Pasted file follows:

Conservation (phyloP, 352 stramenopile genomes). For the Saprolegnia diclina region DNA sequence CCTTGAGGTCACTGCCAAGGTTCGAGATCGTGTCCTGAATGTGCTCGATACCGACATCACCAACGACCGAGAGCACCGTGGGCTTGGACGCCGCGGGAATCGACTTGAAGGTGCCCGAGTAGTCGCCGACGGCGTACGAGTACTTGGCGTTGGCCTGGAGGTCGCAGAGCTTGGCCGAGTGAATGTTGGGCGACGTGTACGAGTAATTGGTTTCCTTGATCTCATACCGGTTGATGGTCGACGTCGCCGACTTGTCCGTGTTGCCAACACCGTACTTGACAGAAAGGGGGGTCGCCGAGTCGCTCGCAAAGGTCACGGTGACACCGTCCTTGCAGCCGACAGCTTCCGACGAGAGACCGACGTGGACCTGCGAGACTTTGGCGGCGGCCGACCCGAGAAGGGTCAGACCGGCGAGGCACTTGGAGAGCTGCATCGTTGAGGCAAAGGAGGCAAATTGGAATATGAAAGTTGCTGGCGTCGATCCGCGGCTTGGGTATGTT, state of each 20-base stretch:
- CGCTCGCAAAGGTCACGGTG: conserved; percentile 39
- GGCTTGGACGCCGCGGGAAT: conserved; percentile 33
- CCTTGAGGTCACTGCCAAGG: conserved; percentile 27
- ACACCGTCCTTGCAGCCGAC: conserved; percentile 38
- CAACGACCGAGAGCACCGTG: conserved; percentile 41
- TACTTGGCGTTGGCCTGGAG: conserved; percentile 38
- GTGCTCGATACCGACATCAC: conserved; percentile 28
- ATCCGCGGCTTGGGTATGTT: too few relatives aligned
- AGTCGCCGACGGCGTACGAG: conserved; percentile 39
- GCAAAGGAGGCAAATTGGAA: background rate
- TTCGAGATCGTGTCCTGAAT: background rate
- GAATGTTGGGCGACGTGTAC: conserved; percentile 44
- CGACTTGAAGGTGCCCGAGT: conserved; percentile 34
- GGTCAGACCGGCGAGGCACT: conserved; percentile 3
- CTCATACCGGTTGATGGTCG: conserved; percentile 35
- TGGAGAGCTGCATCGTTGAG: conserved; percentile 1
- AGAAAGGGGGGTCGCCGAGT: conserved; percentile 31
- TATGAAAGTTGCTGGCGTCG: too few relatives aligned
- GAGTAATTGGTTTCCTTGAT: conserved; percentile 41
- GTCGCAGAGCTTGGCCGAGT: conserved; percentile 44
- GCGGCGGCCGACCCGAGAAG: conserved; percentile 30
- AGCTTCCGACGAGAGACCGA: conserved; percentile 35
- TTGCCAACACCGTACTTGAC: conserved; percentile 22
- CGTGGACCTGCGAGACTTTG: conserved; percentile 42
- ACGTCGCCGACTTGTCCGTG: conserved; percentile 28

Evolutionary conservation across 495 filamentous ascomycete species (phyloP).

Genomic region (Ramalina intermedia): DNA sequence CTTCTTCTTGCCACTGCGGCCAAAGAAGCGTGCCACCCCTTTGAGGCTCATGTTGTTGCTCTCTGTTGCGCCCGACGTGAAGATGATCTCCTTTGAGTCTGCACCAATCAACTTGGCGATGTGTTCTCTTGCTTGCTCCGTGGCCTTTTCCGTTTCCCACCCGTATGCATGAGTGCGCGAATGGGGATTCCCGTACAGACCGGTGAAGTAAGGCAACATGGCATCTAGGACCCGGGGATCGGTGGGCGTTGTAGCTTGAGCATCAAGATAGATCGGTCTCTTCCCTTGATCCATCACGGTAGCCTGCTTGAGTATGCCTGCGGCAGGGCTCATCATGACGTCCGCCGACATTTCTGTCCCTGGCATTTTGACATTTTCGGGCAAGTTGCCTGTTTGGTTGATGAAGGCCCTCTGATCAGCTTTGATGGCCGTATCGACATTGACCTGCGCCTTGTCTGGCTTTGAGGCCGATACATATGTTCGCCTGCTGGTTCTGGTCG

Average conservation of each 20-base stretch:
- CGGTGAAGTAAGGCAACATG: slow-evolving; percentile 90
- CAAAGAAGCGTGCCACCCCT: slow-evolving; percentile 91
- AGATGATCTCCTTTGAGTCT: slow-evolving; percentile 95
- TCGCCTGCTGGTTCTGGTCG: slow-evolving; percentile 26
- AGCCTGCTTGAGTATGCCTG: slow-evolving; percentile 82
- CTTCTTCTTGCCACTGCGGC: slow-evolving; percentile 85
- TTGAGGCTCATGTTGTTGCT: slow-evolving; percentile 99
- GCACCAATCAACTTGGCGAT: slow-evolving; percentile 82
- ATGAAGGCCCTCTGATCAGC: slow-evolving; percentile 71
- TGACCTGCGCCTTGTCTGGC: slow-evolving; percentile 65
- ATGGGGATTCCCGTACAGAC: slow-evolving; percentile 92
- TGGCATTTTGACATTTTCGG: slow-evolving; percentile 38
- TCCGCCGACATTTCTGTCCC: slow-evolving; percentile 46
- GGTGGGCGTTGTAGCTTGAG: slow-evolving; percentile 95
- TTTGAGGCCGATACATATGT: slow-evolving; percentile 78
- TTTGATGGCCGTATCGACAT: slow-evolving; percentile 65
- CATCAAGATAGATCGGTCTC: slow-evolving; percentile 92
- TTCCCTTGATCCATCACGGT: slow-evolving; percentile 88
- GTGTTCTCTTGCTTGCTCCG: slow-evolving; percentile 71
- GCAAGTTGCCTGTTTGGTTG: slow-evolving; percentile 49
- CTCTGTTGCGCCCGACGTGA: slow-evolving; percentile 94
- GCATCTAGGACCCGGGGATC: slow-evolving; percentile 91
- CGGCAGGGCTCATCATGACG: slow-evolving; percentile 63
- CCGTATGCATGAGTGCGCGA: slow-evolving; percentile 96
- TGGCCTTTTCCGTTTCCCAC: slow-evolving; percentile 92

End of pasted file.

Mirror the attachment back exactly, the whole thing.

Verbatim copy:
Conservation (phyloP, 352 stramenopile genomes). For the Saprolegnia diclina region DNA sequence CCTTGAGGTCACTGCCAAGGTTCGAGATCGTGTCCTGAATGTGCTCGATACCGACATCACCAACGACCGAGAGCACCGTGGGCTTGGACGCCGCGGGAATCGACTTGAAGGTGCCCGAGTAGTCGCCGACGGCGTACGAGTACTTGGCGTTGGCCTGGAGGTCGCAGAGCTTGGCCGAGTGAATGTTGGGCGACGTGTACGAGTAATTGGTTTCCTTGATCTCATACCGGTTGATGGTCGACGTCGCCGACTTGTCCGTGTTGCCAACACCGTACTTGACAGAAAGGGGGGTCGCCGAGTCGCTCGCAAAGGTCACGGTGACACCGTCCTTGCAGCCGACAGCTTCCGACGAGAGACCGACGTGGACCTGCGAGACTTTGGCGGCGGCCGACCCGAGAAGGGTCAGACCGGCGAGGCACTTGGAGAGCTGCATCGTTGAGGCAAAGGAGGCAAATTGGAATATGAAAGTTGCTGGCGTCGATCCGCGGCTTGGGTATGTT, state of each 20-base stretch:
- CGCTCGCAAAGGTCACGGTG: conserved; percentile 39
- GGCTTGGACGCCGCGGGAAT: conserved; percentile 33
- CCTTGAGGTCACTGCCAAGG: conserved; percentile 27
- ACACCGTCCTTGCAGCCGAC: conserved; percentile 38
- CAACGACCGAGAGCACCGTG: conserved; percentile 41
- TACTTGGCGTTGGCCTGGAG: conserved; percentile 38
- GTGCTCGATACCGACATCAC: conserved; percentile 28
- ATCCGCGGCTTGGGTATGTT: too few relatives aligned
- AGTCGCCGACGGCGTACGAG: conserved; percentile 39
- GCAAAGGAGGCAAATTGGAA: background rate
- TTCGAGATCGTGTCCTGAAT: background rate
- GAATGTTGGGCGACGTGTAC: conserved; percentile 44
- CGACTTGAAGGTGCCCGAGT: conserved; percentile 34
- GGTCAGACCGGCGAGGCACT: conserved; percentile 3
- CTCATACCGGTTGATGGTCG: conserved; percentile 35
- TGGAGAGCTGCATCGTTGAG: conserved; percentile 1
- AGAAAGGGGGGTCGCCGAGT: conserved; percentile 31
- TATGAAAGTTGCTGGCGTCG: too few relatives aligned
- GAGTAATTGGTTTCCTTGAT: conserved; percentile 41
- GTCGCAGAGCTTGGCCGAGT: conserved; percentile 44
- GCGGCGGCCGACCCGAGAAG: conserved; percentile 30
- AGCTTCCGACGAGAGACCGA: conserved; percentile 35
- TTGCCAACACCGTACTTGAC: conserved; percentile 22
- CGTGGACCTGCGAGACTTTG: conserved; percentile 42
- ACGTCGCCGACTTGTCCGTG: conserved; percentile 28

Evolutionary conservation across 495 filamentous ascomycete species (phyloP).

Genomic region (Ramalina intermedia): DNA sequence CTTCTTCTTGCCACTGCGGCCAAAGAAGCGTGCCACCCCTTTGAGGCTCATGTTGTTGCTCTCTGTTGCGCCCGACGTGAAGATGATCTCCTTTGAGTCTGCACCAATCAACTTGGCGATGTGTTCTCTTGCTTGCTCCGTGGCCTTTTCCGTTTCCCACCCGTATGCATGAGTGCGCGAATGGGGATTCCCGTACAGACCGGTGAAGTAAGGCAACATGGCATCTAGGACCCGGGGATCGGTGGGCGTTGTAGCTTGAGCATCAAGATAGATCGGTCTCTTCCCTTGATCCATCACGGTAGCCTGCTTGAGTATGCCTGCGGCAGGGCTCATCATGACGTCCGCCGACATTTCTGTCCCTGGCATTTTGACATTTTCGGGCAAGTTGCCTGTTTGGTTGATGAAGGCCCTCTGATCAGCTTTGATGGCCGTATCGACATTGACCTGCGCCTTGTCTGGCTTTGAGGCCGATACATATGTTCGCCTGCTGGTTCTGGTCG

Average conservation of each 20-base stretch:
- CGGTGAAGTAAGGCAACATG: slow-evolving; percentile 90
- CAAAGAAGCGTGCCACCCCT: slow-evolving; percentile 91
- AGATGATCTCCTTTGAGTCT: slow-evolving; percentile 95
- TCGCCTGCTGGTTCTGGTCG: slow-evolving; percentile 26
- AGCCTGCTTGAGTATGCCTG: slow-evolving; percentile 82
- CTTCTTCTTGCCACTGCGGC: slow-evolving; percentile 85
- TTGAGGCTCATGTTGTTGCT: slow-evolving; percentile 99
- GCACCAATCAACTTGGCGAT: slow-evolving; percentile 82
- ATGAAGGCCCTCTGATCAGC: slow-evolving; percentile 71
- TGACCTGCGCCTTGTCTGGC: slow-evolving; percentile 65
- ATGGGGATTCCCGTACAGAC: slow-evolving; percentile 92
- TGGCATTTTGACATTTTCGG: slow-evolving; percentile 38
- TCCGCCGACATTTCTGTCCC: slow-evolving; percentile 46
- GGTGGGCGTTGTAGCTTGAG: slow-evolving; percentile 95
- TTTGAGGCCGATACATATGT: slow-evolving; percentile 78
- TTTGATGGCCGTATCGACAT: slow-evolving; percentile 65
- CATCAAGATAGATCGGTCTC: slow-evolving; percentile 92
- TTCCCTTGATCCATCACGGT: slow-evolving; percentile 88
- GTGTTCTCTTGCTTGCTCCG: slow-evolving; percentile 71
- GCAAGTTGCCTGTTTGGTTG: slow-evolving; percentile 49
- CTCTGTTGCGCCCGACGTGA: slow-evolving; percentile 94
- GCATCTAGGACCCGGGGATC: slow-evolving; percentile 91
- CGGCAGGGCTCATCATGACG: slow-evolving; percentile 63
- CCGTATGCATGAGTGCGCGA: slow-evolving; percentile 96
- TGGCCTTTTCCGTTTCCCAC: slow-evolving; percentile 92